Jolie wears a plucky smile throughout much of the film no matter what befalls her, disastrous or fortunate. When she hears from the scruffy street prophet, Jack (Tony Shalhoub), that she is going to die within the week, the news is digested with the same superficiality she shows when learning of her promotion to a featured spot on a popular network morning talk show telecast live from New York.

And since she doesn’t invest the proceedings with much emotional depth, neither do we. It’s shocking and saddening to see the normally cool and knowing Jolie cluelessly foundering in John Scott Shepherd’s and Dana Stevens’ trite, predictable screenplay, which seems pulled from hoarier tombs than even Jolie’s Lara Croft raided.

Nor do we care a jot about her realizing that her star baseball player boyfriend is not her soulmate. It seems that role is meant for her blunt cameraman, Pete (Edward Burns), who lamely claims not to be attracted to Lanie despite his obvious attraction to her. Burns self-extinguishes just as badly as Jolie, and there is certainly no flame, let alone spark, between them. Their pairing makes the recent Richard Gere and Winona Ryder feature, Autumn in New York, seem like a trenchantly observed masterpiece.

Whether or not Lanie’s mortality issues grab naive moviegoers, one thing seems certain: The film should be dead, or something like it, in a week.

—Ralph Hammann

Beyond the Veil

Kandahar
Directed by Mohsen Makhmalbaf

For a considerably more nuan-ced look at the old, Taliban-ruled Afghanistan than one is likely to find on any cable news outlet, there is Kandahar. Iranian filmmaker Mohsen Makhmalbaf paints a stark, documentary-style portrait of a country ravaged by 20 years of war, picked over by bandits and ruled by a theocracy whose reactionary nature is only exceeded by its uselessness as governing authority.

Nafas (Niloufar Pazira) is an expatriate Afghani lured back to her desolate homeland by a desperate letter from her sister. The sister, maimed by war and suffocating under the cruelties of life for women under the Taliban regime, plans to kill herself after the last solar eclipse of the last century.

Nafas is Westernized, independent, and a journalist. Her naive confidence and breezy determination to reach the city of Kandahar and save her sister seem quixotic from the beginning. (By the time she reaches the Afghan border, there are only two days left before the eclipse.) She departs from Iran in the guise of being the fourth wife in an Afghan family also trying to return home. Barely on their way, they are forced to turn back. Nafas is left alone, and her real adventure begins.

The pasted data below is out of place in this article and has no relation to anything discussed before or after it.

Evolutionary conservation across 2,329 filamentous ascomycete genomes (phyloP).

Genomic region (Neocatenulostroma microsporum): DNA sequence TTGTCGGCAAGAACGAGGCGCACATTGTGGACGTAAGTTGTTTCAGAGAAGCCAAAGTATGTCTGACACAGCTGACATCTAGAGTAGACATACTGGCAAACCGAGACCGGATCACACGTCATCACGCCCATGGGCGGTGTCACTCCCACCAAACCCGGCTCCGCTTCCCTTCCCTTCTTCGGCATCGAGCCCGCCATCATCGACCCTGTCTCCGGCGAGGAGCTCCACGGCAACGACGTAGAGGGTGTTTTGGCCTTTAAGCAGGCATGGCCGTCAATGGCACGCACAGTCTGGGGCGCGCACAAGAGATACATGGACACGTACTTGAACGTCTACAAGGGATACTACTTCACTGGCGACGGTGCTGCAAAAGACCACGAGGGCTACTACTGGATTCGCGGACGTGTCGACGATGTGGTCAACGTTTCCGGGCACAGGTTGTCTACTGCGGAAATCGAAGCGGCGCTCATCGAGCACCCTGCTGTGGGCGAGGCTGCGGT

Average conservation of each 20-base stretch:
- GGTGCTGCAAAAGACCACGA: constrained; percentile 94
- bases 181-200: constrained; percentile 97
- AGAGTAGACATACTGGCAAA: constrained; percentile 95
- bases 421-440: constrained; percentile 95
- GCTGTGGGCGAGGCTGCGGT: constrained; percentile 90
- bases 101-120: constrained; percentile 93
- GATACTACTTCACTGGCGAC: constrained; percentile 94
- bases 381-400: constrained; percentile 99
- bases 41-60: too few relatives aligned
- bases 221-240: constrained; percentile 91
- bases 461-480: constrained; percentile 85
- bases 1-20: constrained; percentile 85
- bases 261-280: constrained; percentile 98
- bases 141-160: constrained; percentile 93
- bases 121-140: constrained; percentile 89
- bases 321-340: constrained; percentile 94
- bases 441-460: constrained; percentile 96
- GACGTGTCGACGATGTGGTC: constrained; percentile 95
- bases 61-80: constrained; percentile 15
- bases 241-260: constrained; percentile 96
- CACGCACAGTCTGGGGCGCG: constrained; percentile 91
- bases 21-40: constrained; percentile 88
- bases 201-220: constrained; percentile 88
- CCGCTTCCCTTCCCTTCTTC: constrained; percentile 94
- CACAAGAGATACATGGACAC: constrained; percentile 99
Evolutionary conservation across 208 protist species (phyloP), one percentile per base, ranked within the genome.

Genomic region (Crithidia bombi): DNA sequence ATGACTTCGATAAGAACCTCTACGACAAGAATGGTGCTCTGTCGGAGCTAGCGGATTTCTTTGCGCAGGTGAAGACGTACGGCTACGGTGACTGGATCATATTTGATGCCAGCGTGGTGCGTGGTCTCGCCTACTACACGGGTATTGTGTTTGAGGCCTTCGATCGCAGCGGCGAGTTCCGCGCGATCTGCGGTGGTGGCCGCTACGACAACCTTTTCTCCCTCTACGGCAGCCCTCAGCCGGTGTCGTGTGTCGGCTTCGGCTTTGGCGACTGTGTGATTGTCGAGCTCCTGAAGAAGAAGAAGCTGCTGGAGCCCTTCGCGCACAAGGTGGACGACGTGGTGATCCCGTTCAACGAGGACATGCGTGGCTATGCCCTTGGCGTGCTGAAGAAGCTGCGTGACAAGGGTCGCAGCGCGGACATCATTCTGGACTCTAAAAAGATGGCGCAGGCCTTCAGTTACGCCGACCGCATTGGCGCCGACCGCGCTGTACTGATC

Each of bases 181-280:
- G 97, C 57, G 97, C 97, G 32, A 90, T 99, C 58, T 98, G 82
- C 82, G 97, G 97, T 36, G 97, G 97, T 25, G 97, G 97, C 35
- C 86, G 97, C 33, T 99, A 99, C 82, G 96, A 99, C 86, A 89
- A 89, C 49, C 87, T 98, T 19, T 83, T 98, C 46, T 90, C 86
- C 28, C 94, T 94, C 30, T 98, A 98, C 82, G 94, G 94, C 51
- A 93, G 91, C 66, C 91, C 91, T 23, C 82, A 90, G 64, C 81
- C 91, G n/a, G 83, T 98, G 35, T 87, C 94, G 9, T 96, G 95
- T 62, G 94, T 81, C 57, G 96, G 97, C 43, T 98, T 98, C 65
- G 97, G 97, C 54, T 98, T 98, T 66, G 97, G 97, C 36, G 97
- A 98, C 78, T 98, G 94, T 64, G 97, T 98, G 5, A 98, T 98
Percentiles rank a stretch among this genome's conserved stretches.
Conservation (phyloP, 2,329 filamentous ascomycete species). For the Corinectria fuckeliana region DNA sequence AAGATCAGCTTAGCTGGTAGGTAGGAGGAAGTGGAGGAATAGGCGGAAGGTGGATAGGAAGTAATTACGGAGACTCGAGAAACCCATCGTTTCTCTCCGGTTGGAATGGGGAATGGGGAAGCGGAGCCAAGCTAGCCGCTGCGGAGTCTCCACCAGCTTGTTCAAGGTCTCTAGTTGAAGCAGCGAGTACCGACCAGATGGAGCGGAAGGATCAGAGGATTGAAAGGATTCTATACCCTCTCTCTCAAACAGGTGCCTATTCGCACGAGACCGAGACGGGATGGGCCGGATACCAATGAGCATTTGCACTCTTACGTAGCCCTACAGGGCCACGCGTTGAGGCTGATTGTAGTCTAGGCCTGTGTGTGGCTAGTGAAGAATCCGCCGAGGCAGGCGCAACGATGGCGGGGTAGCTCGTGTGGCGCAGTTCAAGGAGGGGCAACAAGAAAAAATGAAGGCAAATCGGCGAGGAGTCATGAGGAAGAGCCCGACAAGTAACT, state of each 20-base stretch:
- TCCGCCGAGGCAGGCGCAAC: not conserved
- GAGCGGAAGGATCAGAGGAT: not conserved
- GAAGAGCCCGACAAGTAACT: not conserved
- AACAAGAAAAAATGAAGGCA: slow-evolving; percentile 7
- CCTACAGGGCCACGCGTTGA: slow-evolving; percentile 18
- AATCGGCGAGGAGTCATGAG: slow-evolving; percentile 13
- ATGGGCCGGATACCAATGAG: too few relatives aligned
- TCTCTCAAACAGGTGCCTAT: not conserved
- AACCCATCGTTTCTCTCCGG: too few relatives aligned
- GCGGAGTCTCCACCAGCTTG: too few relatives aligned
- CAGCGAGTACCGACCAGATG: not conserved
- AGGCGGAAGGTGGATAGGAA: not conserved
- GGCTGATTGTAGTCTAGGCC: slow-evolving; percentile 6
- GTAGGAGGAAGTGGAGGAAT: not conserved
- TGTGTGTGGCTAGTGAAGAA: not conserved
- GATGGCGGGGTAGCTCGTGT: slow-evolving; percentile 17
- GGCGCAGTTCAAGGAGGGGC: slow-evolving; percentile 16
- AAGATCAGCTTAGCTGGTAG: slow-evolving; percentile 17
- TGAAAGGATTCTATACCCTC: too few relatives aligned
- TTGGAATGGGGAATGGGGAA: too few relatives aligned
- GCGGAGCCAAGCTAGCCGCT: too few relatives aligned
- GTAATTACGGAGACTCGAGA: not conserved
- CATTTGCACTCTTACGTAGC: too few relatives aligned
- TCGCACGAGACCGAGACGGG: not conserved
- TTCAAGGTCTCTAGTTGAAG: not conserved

If this sounds a bit contrived, that is how it plays out on screen. (It doesn’t help matters that Pazira’s performance is placid to the point of being inexpressive.) As a character, however, Nafas is sufficient as a device for the film to take the audience on its grim journey.

The fact that a woman can’t travel unaccompanied becomes Nafas’ constant problem. She must rely on men for help, in a place where men aren’t supposed to help such women. In turn, she meets an engaging if slightly menacing young boy named Khak (Sadou Teymouri); an expatriate African-American named Tabib Sahid (Hassan Tantai), whose search for God led him to a spiritual dead-end; and Hayat (Hoyatala Hakimi), a crafty survivor whose blunt wiles are her best hope for reaching her sister in time.

The Taliban are barely mentioned by name, but the oppression of their regime is everywhere. There are the all-male religious schools where the Koran and the Kalishnikov are the only subjects of study; the intellectual and physical poverty of a society in which all forms of modernism (except, as one character wryly observes, weaponry) are banned; the onerous strictures placed on the behavior of women. If everyone in this Afghanistan is in a kind of societal prison, then women, forced to wear the dehumanizing, head-to-toe covering of the burqa, are in a literal prison.

Subversively, however, the filmmaker suggests that however awful the Taliban are, Afghanistan is so utterly broken that most of the characters are too preoccupied with mere survival to worry about niceties like freedom. Starvation, disease, and the terrifying, omnipresent land mines left over from wars hot and cold are more tangible oppressors. When Nafas finally faces her own and her sister’s fates, however, Makhmalbaf couldn’t be clearer in making the point that it is the Taliban, and their brand of organized lunacy, who have the final say.

—S.S.